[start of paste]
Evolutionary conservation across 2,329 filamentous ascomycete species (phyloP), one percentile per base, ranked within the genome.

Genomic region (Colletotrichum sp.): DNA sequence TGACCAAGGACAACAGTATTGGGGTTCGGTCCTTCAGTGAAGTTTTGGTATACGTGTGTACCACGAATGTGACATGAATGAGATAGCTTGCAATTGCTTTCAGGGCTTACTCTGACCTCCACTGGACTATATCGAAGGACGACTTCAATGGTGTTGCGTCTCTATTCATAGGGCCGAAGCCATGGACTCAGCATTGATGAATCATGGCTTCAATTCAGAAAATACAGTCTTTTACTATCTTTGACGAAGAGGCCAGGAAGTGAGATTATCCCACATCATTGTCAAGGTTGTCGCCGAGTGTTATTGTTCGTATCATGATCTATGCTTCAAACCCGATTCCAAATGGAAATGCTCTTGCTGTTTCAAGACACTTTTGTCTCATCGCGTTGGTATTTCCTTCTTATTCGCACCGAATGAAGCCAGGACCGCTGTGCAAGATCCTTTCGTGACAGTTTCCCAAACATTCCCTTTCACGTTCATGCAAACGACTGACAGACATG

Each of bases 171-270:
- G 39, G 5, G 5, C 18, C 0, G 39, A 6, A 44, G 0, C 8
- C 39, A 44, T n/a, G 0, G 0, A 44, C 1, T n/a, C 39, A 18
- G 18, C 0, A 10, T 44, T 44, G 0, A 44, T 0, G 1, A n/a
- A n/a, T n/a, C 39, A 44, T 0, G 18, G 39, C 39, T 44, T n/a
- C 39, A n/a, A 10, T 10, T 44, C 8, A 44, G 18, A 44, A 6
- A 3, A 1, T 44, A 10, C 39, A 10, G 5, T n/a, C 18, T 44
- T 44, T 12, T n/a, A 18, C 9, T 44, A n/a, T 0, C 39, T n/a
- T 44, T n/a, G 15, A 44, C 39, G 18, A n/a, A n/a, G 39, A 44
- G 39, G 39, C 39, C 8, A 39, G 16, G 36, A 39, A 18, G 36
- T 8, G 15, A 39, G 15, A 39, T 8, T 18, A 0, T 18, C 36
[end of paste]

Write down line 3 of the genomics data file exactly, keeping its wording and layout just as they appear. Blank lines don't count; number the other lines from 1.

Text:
Each of bases 171-270: